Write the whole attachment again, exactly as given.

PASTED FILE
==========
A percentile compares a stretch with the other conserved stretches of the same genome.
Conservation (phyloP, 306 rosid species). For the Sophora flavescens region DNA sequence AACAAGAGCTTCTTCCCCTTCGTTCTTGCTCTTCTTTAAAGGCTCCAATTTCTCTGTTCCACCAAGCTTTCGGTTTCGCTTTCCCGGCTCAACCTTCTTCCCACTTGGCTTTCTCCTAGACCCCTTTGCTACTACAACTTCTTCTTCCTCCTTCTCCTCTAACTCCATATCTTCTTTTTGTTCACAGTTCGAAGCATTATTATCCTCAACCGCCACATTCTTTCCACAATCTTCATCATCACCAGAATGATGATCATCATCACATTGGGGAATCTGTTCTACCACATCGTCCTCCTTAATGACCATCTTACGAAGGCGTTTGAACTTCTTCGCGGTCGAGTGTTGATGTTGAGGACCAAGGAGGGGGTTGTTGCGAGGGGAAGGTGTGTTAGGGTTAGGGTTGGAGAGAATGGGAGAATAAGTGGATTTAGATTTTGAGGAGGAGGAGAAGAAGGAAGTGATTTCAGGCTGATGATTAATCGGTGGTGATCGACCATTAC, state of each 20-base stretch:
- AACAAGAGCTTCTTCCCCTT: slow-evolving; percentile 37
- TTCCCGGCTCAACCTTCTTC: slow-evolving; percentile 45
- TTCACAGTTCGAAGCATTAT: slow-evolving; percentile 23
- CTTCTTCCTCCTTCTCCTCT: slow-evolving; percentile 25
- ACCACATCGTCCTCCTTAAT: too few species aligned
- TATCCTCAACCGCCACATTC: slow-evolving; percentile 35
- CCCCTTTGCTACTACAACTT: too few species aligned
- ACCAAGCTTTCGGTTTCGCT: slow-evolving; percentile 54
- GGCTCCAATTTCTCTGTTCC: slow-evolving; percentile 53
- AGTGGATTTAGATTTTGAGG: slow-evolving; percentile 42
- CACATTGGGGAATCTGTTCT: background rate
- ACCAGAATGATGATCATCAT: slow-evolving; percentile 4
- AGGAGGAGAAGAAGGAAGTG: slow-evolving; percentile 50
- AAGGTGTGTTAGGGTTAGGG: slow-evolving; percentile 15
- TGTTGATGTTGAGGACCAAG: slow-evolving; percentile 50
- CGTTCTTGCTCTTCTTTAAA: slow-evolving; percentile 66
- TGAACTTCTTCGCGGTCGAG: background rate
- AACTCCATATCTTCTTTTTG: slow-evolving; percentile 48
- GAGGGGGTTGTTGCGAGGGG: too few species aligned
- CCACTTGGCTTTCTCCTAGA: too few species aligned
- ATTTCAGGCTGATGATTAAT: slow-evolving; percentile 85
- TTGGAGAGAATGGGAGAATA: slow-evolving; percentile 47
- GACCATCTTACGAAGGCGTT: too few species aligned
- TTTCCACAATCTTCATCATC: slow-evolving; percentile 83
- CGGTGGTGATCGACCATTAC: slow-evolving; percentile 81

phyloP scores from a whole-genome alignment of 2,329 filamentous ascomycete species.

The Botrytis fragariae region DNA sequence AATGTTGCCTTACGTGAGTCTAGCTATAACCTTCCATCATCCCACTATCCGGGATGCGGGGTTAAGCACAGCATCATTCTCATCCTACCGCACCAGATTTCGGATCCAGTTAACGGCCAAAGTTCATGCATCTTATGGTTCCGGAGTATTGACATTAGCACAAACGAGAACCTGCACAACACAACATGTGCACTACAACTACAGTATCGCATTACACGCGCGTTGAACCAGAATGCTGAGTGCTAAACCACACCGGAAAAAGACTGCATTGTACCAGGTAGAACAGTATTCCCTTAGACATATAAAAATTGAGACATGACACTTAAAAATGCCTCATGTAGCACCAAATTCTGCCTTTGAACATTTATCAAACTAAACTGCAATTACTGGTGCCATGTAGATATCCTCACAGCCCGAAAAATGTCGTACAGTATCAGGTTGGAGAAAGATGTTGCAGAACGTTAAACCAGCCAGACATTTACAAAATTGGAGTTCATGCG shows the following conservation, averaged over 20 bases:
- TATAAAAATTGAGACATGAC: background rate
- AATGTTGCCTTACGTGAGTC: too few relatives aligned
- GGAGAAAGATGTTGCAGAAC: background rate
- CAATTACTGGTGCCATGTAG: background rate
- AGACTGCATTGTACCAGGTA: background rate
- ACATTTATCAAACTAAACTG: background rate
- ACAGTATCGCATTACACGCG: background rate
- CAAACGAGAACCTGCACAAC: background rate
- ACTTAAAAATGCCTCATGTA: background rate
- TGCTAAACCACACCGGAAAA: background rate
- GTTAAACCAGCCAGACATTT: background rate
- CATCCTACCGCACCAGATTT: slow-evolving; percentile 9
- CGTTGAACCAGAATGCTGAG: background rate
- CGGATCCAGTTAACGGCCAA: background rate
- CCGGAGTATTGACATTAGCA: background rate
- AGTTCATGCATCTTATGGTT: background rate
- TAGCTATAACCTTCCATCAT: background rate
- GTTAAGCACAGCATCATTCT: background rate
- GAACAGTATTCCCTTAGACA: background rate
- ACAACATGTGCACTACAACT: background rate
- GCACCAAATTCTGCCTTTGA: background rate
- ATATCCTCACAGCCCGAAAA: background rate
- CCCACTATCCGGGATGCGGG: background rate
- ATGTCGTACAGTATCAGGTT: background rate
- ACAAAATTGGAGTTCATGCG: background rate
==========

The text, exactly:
A percentile compares a stretch with the other conserved stretches of the same genome.
Conservation (phyloP, 306 rosid species). For the Sophora flavescens region DNA sequence AACAAGAGCTTCTTCCCCTTCGTTCTTGCTCTTCTTTAAAGGCTCCAATTTCTCTGTTCCACCAAGCTTTCGGTTTCGCTTTCCCGGCTCAACCTTCTTCCCACTTGGCTTTCTCCTAGACCCCTTTGCTACTACAACTTCTTCTTCCTCCTTCTCCTCTAACTCCATATCTTCTTTTTGTTCACAGTTCGAAGCATTATTATCCTCAACCGCCACATTCTTTCCACAATCTTCATCATCACCAGAATGATGATCATCATCACATTGGGGAATCTGTTCTACCACATCGTCCTCCTTAATGACCATCTTACGAAGGCGTTTGAACTTCTTCGCGGTCGAGTGTTGATGTTGAGGACCAAGGAGGGGGTTGTTGCGAGGGGAAGGTGTGTTAGGGTTAGGGTTGGAGAGAATGGGAGAATAAGTGGATTTAGATTTTGAGGAGGAGGAGAAGAAGGAAGTGATTTCAGGCTGATGATTAATCGGTGGTGATCGACCATTAC, state of each 20-base stretch:
- AACAAGAGCTTCTTCCCCTT: slow-evolving; percentile 37
- TTCCCGGCTCAACCTTCTTC: slow-evolving; percentile 45
- TTCACAGTTCGAAGCATTAT: slow-evolving; percentile 23
- CTTCTTCCTCCTTCTCCTCT: slow-evolving; percentile 25
- ACCACATCGTCCTCCTTAAT: too few species aligned
- TATCCTCAACCGCCACATTC: slow-evolving; percentile 35
- CCCCTTTGCTACTACAACTT: too few species aligned
- ACCAAGCTTTCGGTTTCGCT: slow-evolving; percentile 54
- GGCTCCAATTTCTCTGTTCC: slow-evolving; percentile 53
- AGTGGATTTAGATTTTGAGG: slow-evolving; percentile 42
- CACATTGGGGAATCTGTTCT: background rate
- ACCAGAATGATGATCATCAT: slow-evolving; percentile 4
- AGGAGGAGAAGAAGGAAGTG: slow-evolving; percentile 50
- AAGGTGTGTTAGGGTTAGGG: slow-evolving; percentile 15
- TGTTGATGTTGAGGACCAAG: slow-evolving; percentile 50
- CGTTCTTGCTCTTCTTTAAA: slow-evolving; percentile 66
- TGAACTTCTTCGCGGTCGAG: background rate
- AACTCCATATCTTCTTTTTG: slow-evolving; percentile 48
- GAGGGGGTTGTTGCGAGGGG: too few species aligned
- CCACTTGGCTTTCTCCTAGA: too few species aligned
- ATTTCAGGCTGATGATTAAT: slow-evolving; percentile 85
- TTGGAGAGAATGGGAGAATA: slow-evolving; percentile 47
- GACCATCTTACGAAGGCGTT: too few species aligned
- TTTCCACAATCTTCATCATC: slow-evolving; percentile 83
- CGGTGGTGATCGACCATTAC: slow-evolving; percentile 81

phyloP scores from a whole-genome alignment of 2,329 filamentous ascomycete species.

The Botrytis fragariae region DNA sequence AATGTTGCCTTACGTGAGTCTAGCTATAACCTTCCATCATCCCACTATCCGGGATGCGGGGTTAAGCACAGCATCATTCTCATCCTACCGCACCAGATTTCGGATCCAGTTAACGGCCAAAGTTCATGCATCTTATGGTTCCGGAGTATTGACATTAGCACAAACGAGAACCTGCACAACACAACATGTGCACTACAACTACAGTATCGCATTACACGCGCGTTGAACCAGAATGCTGAGTGCTAAACCACACCGGAAAAAGACTGCATTGTACCAGGTAGAACAGTATTCCCTTAGACATATAAAAATTGAGACATGACACTTAAAAATGCCTCATGTAGCACCAAATTCTGCCTTTGAACATTTATCAAACTAAACTGCAATTACTGGTGCCATGTAGATATCCTCACAGCCCGAAAAATGTCGTACAGTATCAGGTTGGAGAAAGATGTTGCAGAACGTTAAACCAGCCAGACATTTACAAAATTGGAGTTCATGCG shows the following conservation, averaged over 20 bases:
- TATAAAAATTGAGACATGAC: background rate
- AATGTTGCCTTACGTGAGTC: too few relatives aligned
- GGAGAAAGATGTTGCAGAAC: background rate
- CAATTACTGGTGCCATGTAG: background rate
- AGACTGCATTGTACCAGGTA: background rate
- ACATTTATCAAACTAAACTG: background rate
- ACAGTATCGCATTACACGCG: background rate
- CAAACGAGAACCTGCACAAC: background rate
- ACTTAAAAATGCCTCATGTA: background rate
- TGCTAAACCACACCGGAAAA: background rate
- GTTAAACCAGCCAGACATTT: background rate
- CATCCTACCGCACCAGATTT: slow-evolving; percentile 9
- CGTTGAACCAGAATGCTGAG: background rate
- CGGATCCAGTTAACGGCCAA: background rate
- CCGGAGTATTGACATTAGCA: background rate
- AGTTCATGCATCTTATGGTT: background rate
- TAGCTATAACCTTCCATCAT: background rate
- GTTAAGCACAGCATCATTCT: background rate
- GAACAGTATTCCCTTAGACA: background rate
- ACAACATGTGCACTACAACT: background rate
- GCACCAAATTCTGCCTTTGA: background rate
- ATATCCTCACAGCCCGAAAA: background rate
- CCCACTATCCGGGATGCGGG: background rate
- ATGTCGTACAGTATCAGGTT: background rate
- ACAAAATTGGAGTTCATGCG: background rate